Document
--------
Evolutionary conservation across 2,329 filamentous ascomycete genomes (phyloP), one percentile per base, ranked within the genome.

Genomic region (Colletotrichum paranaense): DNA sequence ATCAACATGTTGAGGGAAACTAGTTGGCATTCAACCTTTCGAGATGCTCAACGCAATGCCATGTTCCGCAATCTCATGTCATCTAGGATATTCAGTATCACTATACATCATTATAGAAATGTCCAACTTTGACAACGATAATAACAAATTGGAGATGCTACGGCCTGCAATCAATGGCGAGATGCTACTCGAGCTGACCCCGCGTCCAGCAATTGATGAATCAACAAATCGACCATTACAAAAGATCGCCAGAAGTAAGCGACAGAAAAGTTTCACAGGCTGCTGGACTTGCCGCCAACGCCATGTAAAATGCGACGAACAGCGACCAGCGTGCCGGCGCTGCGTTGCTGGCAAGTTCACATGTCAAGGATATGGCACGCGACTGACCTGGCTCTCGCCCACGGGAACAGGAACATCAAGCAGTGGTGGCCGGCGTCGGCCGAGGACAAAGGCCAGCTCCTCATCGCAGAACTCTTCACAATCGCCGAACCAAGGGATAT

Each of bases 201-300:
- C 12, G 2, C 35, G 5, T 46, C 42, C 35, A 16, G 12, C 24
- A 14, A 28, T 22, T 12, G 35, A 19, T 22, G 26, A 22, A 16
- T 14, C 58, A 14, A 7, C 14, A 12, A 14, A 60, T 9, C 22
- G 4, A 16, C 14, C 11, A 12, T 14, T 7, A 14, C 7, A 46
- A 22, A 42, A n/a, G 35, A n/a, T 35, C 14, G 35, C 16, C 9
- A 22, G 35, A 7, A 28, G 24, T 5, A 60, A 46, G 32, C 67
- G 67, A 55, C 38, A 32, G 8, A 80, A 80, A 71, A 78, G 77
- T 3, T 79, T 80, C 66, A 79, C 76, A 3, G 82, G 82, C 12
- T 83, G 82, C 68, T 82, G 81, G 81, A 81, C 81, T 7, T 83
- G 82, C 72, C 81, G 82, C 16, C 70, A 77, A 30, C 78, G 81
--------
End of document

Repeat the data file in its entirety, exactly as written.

Evolutionary conservation across 2,329 filamentous ascomycete genomes (phyloP), one percentile per base, ranked within the genome.

Genomic region (Colletotrichum paranaense): DNA sequence ATCAACATGTTGAGGGAAACTAGTTGGCATTCAACCTTTCGAGATGCTCAACGCAATGCCATGTTCCGCAATCTCATGTCATCTAGGATATTCAGTATCACTATACATCATTATAGAAATGTCCAACTTTGACAACGATAATAACAAATTGGAGATGCTACGGCCTGCAATCAATGGCGAGATGCTACTCGAGCTGACCCCGCGTCCAGCAATTGATGAATCAACAAATCGACCATTACAAAAGATCGCCAGAAGTAAGCGACAGAAAAGTTTCACAGGCTGCTGGACTTGCCGCCAACGCCATGTAAAATGCGACGAACAGCGACCAGCGTGCCGGCGCTGCGTTGCTGGCAAGTTCACATGTCAAGGATATGGCACGCGACTGACCTGGCTCTCGCCCACGGGAACAGGAACATCAAGCAGTGGTGGCCGGCGTCGGCCGAGGACAAAGGCCAGCTCCTCATCGCAGAACTCTTCACAATCGCCGAACCAAGGGATAT

Each of bases 201-300:
- C 12, G 2, C 35, G 5, T 46, C 42, C 35, A 16, G 12, C 24
- A 14, A 28, T 22, T 12, G 35, A 19, T 22, G 26, A 22, A 16
- T 14, C 58, A 14, A 7, C 14, A 12, A 14, A 60, T 9, C 22
- G 4, A 16, C 14, C 11, A 12, T 14, T 7, A 14, C 7, A 46
- A 22, A 42, A n/a, G 35, A n/a, T 35, C 14, G 35, C 16, C 9
- A 22, G 35, A 7, A 28, G 24, T 5, A 60, A 46, G 32, C 67
- G 67, A 55, C 38, A 32, G 8, A 80, A 80, A 71, A 78, G 77
- T 3, T 79, T 80, C 66, A 79, C 76, A 3, G 82, G 82, C 12
- T 83, G 82, C 68, T 82, G 81, G 81, A 81, C 81, T 7, T 83
- G 82, C 72, C 81, G 82, C 16, C 70, A 77, A 30, C 78, G 81